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Quilts

More Information and FAQ

To Prepare your Quilt Top:

Lining/Backing material needs to be 8 inches longer and 8 inches wider than your quilt top.  You can sew muslin to the sides if you like, keep in mind that the lining/backing is centered to your quilt top.  I do return all fabric and batting sent to me.

  • If piecing your lining/backing, I recommend that you have the seams down the length of the quilt top.  This allows me to load the lining/backing where I am rolling with the grain of the fabric which allows for less shrinkage.  This is not required but I do find that the results are much better. 
  • I do not recommend that you open the seams either on the quilt top or on the lining/backing material.  That weakens your seams and the stitching could come apart over time.  For best results iron all seams flat to one side.  I use a serger to finish my seams on lining/backing material.

I do have 108″ Wide Backing Material for purchase if you like.

  • A light pressing of your quilts is the only thing done to the quilt after I receive it.  For the best results, I recommend that you clip all loose threads and press your quilt top and lining material with seams lying flat.

What you can expect from me as your long arm quilter:

  • I do lightly press your lining and quilt top before loading on the machine. 
  • I load your lining fabric with the grain of the fabric,  I find that there is less chance of puckers on the larger size quilts and this causes less shrinkage in the quilt itself.
  • I baste the top of the quilt to a straight line at the top and center the quilt to this.  I will sew straight lines down each side and baste as I go.  This keeps your quilt 99% square.  I may be able to quilt in some excess fabric depending on the type of quilting; however, if you have very wavy borders (quilting this is when I will see it) I may not be able to quilt in the excess material.  You will need to have the borders removed and sewn back on properly.  (I will contact you concerning this matter.  I can do this for a charge or will send the quilt back for you to correct.)
  • You will have excess batting around all 4 sides of your quilt so if you like to do your binding using this excess you will be able to.  I personally trim mine off and bind right to the quilt but I know others who like to use about 1/2 of extra batting width.
  • I seldom trim any lining fabric or batting off unless you have given me so much extra that I cannot work with the quilt without trimming.  I will return all fabric and batting to you that is not used.  Normally this will still be attached to the quilt for you to trim off as you like.
  • I try to keep my basting within the 1/4 seam allowance so it will be hidden when you bind the quilt, but you may find it necessary to clip a few threads here and there.
  • I do secure all my stitches, bury the knots within the batting and clip all threads so you should have a nice clean quilt to bind and enjoy.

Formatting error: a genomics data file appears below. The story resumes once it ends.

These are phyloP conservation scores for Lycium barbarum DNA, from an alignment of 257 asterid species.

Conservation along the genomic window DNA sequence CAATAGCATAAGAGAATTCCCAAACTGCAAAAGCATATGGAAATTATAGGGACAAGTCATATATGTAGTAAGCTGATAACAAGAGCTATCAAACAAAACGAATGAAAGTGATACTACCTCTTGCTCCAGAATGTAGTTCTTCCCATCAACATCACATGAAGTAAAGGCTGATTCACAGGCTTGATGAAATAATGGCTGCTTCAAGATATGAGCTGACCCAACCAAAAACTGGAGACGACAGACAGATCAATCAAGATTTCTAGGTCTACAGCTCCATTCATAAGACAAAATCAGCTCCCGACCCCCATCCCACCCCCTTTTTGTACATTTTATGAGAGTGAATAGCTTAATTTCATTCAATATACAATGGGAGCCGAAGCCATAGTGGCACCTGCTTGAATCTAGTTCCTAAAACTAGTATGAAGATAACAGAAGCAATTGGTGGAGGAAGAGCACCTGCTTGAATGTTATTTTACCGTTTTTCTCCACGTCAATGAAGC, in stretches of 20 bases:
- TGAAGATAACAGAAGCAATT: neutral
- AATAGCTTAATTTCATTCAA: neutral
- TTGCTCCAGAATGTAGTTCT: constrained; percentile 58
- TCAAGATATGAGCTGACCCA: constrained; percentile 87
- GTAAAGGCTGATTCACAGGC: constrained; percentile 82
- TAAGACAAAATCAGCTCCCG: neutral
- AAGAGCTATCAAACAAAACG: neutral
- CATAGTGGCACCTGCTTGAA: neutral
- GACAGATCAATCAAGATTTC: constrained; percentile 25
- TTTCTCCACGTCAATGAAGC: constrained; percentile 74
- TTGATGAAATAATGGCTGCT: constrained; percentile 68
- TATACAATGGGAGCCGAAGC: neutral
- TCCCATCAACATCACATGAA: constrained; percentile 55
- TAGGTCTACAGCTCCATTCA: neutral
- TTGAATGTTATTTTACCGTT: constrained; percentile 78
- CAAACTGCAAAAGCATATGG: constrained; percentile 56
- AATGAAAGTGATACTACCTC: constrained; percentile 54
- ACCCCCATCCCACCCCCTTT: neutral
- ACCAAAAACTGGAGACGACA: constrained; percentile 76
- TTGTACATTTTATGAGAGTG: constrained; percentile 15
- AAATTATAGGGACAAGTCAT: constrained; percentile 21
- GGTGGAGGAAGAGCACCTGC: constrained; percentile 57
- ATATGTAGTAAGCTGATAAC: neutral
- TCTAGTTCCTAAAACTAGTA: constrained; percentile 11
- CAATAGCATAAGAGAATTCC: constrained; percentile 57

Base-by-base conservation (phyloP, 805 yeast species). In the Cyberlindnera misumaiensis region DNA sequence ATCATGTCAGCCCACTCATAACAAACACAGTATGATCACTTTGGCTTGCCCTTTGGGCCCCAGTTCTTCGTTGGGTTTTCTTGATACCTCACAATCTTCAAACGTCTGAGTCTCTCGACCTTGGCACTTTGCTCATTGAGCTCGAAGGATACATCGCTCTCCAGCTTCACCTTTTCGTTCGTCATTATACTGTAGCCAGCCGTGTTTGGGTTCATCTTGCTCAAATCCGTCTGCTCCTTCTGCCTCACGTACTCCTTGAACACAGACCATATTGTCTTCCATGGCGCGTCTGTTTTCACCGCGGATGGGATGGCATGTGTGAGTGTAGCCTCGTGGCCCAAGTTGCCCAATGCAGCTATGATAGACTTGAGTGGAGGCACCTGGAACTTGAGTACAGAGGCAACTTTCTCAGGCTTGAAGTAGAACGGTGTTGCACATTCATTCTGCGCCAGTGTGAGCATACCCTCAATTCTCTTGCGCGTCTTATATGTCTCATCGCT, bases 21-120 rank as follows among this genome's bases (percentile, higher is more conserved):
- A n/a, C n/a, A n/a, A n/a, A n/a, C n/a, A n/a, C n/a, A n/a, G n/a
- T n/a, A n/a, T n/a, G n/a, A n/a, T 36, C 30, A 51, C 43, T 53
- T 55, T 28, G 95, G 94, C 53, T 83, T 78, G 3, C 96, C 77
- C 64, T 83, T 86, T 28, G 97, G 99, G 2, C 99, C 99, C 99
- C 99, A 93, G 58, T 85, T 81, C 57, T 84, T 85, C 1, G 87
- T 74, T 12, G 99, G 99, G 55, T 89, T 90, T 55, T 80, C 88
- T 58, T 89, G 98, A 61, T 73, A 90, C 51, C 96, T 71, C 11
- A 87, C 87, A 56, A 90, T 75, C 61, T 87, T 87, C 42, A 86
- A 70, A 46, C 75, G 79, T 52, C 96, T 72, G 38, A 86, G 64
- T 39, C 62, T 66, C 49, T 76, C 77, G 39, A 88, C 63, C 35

My goal is to enhance your quilt with the quilting process, so I take great care in the process.  If I do not like something that I have attempted I will take out the stitches and start over again.  This is not something that I have to do often but sometimes I just do not like the look of the process so I remove it. 

I recommend labeling your quilt and will be happy to provide that service to you for a fee.  Should you elect not to do that process I will put a small label that says “Quilted by Gwen B. Moore” on the bottom right-hand corner (on the back of the quilt). 

I hope that you will let me add beauty and value to your quilt.

Thank you

Gwen B. Moore

Gwen’s Quilting, LLC
1613 Rufty Street
Catawba, NC 28609
(704) 361-5367

APPLYING BORDERS

After the body of the quilt has been pieced, gently press before adding borders. The logical place to measure the finished top is along its outside edges, and this is a useful measurement. However, measurements should be taken across the center in two or three places for both the width and length. If these measurements are different from that of the outer edge, accidental stretching has occurred. To keep the finished quilt as straight and square as possible, you must measure the centers.

You determine the length of the quilt border by averaging the distance of two or three center measurementsExample:  First measures 60.0”, second measure 60.25” and third measures 60.50”.  Add all three to get a total of 180.75”. Divide 180.75” by 3 to obtain an average of 60.25”.  If you want the quilt width to be 80.0”.  You would take 80.0” less 60.25” to get the amount to be divided on each side or 19.75”.  Divide the amount by 2 (for each side amount) which would each equal 9.875”.   Cut two borders that length and pin them to opposite sides of the quilt matching ends and centers and easing in the fullness. Sew and press.



Mitered Borders

Miter border corners are used to complement your quilt design.  You can use one solid piece of material or stripped pieces (as many as you desire).  If you use several strips, so all the strips together to begin with as one unit. 

Step 1:

After determining the average width of your quilt top, add the width of the borders for each side (i.e. 6”).  So if the quilt top is 65” and the borders are 6” you will add 65” + 6” + 6” and then add an additional 2” to the strip for a total of 79”.  You will need to cut strips at 79”, one for the top and one for the bottom.  Repeat this method for each side. 

Step 2: 

Center your border strips in the place, starting in the middle and working to each end.  Make sure to backstitch and secure each beginning and ending stitches.  Press the seams toward the quilt top.

Step 3:

Lay quilt top right side up on your ironing board and fold each border end back creating a 45-degree angle with the right sides together.  Press each corner making sharp creases in the border.

Step 4:

Take to quilt top off the ironing board and place on a flat surface.  Fold quilt on the diagonal with right sides together.  Align the border strips with edges together, pin the crease together allowing for 14” border seams. 

Step 5: 

Press the seam open.  Check your sewn angle with a ruler.  If the corner is flat and square, trim excess fabric to 1?4” seam allowance. 

Remember:  If you are doing a multiple strip mitered border, sew strips together first and then attach to the quilt top as one unit. 

Quick Tip:  If doing multiple strips, press side border seams in opposite direction than top and bottom borders so that nesting can be done and the results should be a perfect match.